The Pivot Skateboarding Tutorial

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The Pivot Skateboarding Tutorial

Post by ₲₳Ⱡ₳✘¥~サイヤ人 on Sat Nov 26, 2016 11:39 pm

Skateboarding In Pivot

This tutorial should help you get the basics of skating of how the board works, such as rotation, and how the human body reacts, such as landing, falling, and so on. In this tutorial I will ASSUME you know basic skate terminology, such as goofy, switch, fakie, and certain trick names. if not, search up on YouTube the trick and get familiar with it to have a better understanding.

Here are the stances that are used today when riding a board, it's important to know which one you like best.
As shown above, regular is when you push with your right foot, and you have your left foot forward. Goofy is when you push with your left foot, and you have your right foot forward. personally, I use the regular stance because the body faces the "camera" so to speak, and looks better. I have animated in the goofy stance before, and it's slight more difficult because you see the backside of the person instead of the front, but it all comes down to personal preference
Ok, let's go over some riding positions. now, the only somewhat confusing thing about this is that when fakie and nollie come into play, it swaps out differently in the other stance. here's an example:
Alright, so in the first stance it show a standard standing position when on a board, now there's also an arrow, which is signifying that if going in that direction, it would be FAKIE. For the second stance, it shows the person towards the nose of the board, which is the NOLLIE stance. Now, the thing that confuses most is that when in the opposite stance, these swap out with each other. For instance, the nollie stance for a person in regular would be fakie for someone who rides goofy, or a person in regular riding fakie would be nollie for a person who rides goofy. It's a bit confusing I know, but once you start animating it becomes more clear. One last thing on stance that I'd like to point out is that it may appear that there are no feet, but that isn't the case. When skating, the skater tends to be at the 3/4 view (from the torso and up) and the feet are most of the time perpendicular to the board. Some trick will require you to turn the front foot or back foot at a certain angle to make it seem more realistic, same thing when pushing.

Before we get into any examples or explanations, I HIGHLY suggest you watch some tricks on YouTube to really get an understanding of the trick because some of them have specific types of stances and or body varials, specific way the leg kicks, and so on. I'd also like to point out that when making a skating animation, certain types of tricks will require you to make different angles of the skateboard in order to make it look like the trick you're trying to animate. Now that that's finished, let's take a look at some examples.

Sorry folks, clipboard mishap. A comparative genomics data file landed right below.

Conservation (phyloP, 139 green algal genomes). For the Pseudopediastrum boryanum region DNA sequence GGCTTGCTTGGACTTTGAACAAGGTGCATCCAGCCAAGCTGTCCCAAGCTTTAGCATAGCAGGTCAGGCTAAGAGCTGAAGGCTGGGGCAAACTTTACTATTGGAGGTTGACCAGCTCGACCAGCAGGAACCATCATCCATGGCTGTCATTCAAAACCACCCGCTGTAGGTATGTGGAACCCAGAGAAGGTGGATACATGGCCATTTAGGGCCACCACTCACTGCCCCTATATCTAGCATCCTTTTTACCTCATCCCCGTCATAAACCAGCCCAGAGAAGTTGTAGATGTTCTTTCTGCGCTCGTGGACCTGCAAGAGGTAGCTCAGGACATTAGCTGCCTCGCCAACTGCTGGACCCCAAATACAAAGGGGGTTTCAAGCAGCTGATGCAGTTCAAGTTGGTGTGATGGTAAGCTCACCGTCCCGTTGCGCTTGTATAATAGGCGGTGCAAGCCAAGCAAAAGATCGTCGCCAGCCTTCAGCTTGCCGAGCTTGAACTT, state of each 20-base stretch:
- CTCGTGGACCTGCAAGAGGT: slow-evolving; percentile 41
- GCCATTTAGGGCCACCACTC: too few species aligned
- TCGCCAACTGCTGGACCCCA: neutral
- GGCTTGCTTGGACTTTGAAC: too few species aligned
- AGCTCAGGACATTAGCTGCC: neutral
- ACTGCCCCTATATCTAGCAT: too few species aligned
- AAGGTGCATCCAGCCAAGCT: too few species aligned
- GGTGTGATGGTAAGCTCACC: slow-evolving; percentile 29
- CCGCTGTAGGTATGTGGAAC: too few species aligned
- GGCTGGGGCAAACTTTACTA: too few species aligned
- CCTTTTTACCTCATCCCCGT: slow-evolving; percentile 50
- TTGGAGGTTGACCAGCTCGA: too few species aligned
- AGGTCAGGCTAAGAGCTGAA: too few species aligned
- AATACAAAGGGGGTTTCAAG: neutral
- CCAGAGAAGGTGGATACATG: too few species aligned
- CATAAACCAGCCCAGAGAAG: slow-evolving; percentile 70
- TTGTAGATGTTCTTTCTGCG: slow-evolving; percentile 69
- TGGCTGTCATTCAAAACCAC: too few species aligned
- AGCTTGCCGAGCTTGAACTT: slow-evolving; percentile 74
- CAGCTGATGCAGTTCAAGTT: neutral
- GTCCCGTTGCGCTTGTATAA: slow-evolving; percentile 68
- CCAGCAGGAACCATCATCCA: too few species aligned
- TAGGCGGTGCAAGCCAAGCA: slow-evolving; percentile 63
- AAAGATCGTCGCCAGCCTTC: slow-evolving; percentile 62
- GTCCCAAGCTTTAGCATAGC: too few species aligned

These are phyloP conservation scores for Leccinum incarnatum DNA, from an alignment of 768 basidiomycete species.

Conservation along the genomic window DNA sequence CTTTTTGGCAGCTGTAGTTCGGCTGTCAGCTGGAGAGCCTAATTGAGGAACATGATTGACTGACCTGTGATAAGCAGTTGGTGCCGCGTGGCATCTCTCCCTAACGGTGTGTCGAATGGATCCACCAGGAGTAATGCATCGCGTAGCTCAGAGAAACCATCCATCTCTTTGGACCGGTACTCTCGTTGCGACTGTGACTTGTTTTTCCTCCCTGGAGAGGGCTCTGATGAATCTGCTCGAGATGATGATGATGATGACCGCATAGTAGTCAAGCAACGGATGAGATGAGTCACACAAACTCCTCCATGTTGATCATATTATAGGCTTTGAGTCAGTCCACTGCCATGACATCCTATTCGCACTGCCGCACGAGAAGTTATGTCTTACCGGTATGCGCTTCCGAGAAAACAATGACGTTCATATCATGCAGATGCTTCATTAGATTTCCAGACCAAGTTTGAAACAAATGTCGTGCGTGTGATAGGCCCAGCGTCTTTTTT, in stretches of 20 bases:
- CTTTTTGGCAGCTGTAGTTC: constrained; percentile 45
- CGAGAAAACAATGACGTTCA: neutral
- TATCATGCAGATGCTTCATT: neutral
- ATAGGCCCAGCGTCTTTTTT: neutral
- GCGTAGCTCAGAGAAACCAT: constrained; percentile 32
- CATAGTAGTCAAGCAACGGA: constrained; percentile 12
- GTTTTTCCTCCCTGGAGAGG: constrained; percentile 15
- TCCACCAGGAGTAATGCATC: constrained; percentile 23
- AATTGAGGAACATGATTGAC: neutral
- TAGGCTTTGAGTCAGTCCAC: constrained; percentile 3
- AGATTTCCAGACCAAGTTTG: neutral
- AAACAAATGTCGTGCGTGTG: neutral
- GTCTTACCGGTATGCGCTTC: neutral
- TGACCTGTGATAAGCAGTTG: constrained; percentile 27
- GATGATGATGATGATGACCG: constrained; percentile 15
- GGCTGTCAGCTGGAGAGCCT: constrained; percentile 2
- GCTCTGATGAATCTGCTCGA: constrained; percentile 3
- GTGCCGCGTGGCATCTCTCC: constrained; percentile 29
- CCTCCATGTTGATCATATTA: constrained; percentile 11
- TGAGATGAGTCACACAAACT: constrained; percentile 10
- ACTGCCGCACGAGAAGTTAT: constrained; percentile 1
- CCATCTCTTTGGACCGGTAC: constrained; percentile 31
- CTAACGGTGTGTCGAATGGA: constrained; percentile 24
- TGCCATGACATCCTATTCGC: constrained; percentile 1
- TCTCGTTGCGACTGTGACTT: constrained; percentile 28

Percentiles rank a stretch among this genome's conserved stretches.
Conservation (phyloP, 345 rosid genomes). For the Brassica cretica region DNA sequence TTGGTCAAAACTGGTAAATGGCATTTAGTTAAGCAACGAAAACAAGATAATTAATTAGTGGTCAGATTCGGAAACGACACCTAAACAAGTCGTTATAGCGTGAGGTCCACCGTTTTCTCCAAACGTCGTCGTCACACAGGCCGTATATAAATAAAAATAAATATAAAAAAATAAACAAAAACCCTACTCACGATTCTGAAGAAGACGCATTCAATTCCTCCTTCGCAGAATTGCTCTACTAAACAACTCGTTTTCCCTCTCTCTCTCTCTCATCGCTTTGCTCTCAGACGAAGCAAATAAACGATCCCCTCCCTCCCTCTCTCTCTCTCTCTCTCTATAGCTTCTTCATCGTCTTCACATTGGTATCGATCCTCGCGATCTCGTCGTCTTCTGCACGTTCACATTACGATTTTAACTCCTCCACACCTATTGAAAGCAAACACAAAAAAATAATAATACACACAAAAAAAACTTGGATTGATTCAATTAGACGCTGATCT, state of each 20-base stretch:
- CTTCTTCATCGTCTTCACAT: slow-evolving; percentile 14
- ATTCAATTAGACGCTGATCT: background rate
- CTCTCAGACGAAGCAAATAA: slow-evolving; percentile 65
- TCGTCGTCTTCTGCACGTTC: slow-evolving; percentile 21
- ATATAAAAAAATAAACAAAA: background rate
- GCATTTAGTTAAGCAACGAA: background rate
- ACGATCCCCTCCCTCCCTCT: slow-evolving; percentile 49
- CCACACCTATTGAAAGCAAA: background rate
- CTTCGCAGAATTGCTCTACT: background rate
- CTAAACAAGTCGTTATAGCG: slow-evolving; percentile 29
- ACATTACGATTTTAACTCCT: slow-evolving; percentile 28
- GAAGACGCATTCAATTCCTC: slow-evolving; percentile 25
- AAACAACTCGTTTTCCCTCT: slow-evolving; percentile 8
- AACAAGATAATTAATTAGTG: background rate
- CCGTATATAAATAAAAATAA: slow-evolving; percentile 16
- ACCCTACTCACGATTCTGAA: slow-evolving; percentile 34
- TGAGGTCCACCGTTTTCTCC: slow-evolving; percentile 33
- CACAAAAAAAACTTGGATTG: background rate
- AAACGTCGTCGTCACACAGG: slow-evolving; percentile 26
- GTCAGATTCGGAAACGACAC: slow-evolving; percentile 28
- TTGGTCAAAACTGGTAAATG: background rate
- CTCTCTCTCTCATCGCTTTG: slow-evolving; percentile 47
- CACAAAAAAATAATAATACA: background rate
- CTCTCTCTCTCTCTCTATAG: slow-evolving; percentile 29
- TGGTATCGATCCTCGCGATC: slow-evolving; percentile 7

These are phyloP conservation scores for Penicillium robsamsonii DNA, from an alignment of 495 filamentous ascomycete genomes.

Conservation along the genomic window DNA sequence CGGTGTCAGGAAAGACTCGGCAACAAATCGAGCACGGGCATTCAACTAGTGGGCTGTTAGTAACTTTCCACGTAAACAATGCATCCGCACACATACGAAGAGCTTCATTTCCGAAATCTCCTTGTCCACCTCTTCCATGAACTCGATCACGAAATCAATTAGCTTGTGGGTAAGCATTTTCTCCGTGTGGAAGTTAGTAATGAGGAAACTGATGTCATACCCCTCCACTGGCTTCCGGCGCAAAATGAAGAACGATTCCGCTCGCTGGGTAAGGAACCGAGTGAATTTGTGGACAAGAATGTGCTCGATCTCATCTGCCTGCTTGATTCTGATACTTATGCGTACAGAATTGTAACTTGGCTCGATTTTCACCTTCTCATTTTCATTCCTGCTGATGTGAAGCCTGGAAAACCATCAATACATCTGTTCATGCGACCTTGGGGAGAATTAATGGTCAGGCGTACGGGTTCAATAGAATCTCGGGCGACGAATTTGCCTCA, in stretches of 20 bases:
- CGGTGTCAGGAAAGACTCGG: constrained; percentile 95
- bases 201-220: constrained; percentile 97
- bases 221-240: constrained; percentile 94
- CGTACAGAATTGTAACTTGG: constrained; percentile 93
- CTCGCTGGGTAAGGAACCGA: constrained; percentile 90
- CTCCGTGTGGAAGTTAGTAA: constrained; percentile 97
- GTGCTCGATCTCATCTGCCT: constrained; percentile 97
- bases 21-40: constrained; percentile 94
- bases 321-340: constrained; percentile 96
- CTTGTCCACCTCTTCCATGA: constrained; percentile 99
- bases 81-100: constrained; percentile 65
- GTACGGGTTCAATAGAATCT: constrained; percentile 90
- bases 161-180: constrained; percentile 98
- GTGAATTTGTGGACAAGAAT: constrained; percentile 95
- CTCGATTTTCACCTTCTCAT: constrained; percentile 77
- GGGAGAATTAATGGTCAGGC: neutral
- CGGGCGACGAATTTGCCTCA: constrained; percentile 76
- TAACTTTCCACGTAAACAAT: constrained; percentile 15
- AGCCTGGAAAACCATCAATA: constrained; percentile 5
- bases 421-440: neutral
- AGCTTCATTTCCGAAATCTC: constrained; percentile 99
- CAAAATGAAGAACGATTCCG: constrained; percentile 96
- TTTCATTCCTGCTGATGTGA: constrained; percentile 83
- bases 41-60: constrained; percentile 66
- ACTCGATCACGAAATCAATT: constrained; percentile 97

360 Flip/ Tre Flip

Alright, so let's start with the first one, the ollie. (tricks in low frame rate for best understanding and for reference). So In simplistic terms, the ollie is a maneuver in which you pop the board and drag your front foot up in order to get into the air and level out. For each and every trick, there is a specific type of buildup that enables them to get higher off the ground or just a few inches, and with the comes the landing which can make the skater land and require little to not spacing of downward force when landing, or an extremely high amount of spacing if say you have the skater gap a stair set. This all depends on how much easing and spacing you use when the stick figure bends down to pop the board. For instance, in the example of the shuvit, there's a slight buildup, and he comes off the ground just enough to land it. Another thing that is important to know is some tricks require you to either pop the board: Kickflip and ollie, pop and sweep the board:( either the foot goes forwards or backwards) 360 flip or tre flip, and sweep: shuvit. Hang time also plays a key role in tricks because if there is not enough hang time or too much of it, things can become hectic. This ties back to popping, because the build up send the skater and the board into the air, so less buildup = less hang time and more buildup = more hang time. One other thing to note is that when majority of these tricks are performed, the skater will move forward because the board tends to be more in front of the skater. As a final note, the skater goes into the air requiring the spacing to expand a bit, but when reaching the peak of the trick, it doesn't slow down that much. Try to keep the spacing consistent throughout the whole trick, and when reaching the peak ease it slightly down by 3 pixels or so by the original spacing. Now, as for a flick, or kick, for the trick, it is extremely dependent on heavy spacing and easing. For instance, look at this kickflip:
Right before the skater reaches his peak, he kicks the board to level it out and also make it flip. Now, with heavier spacing on the flick, the board will flip faster, so be aware of that. Also, when the flick is preformed, ease the leg near the original position it flicked from and change it to fit the landing. Lastly, the thigh joint on the figure moves up in a bit more spacing, but not a lot, so try to keep it near the original position as well.

If you have any questions or have a suggestion to improve the tutorial, please say so and I will take a look into it.


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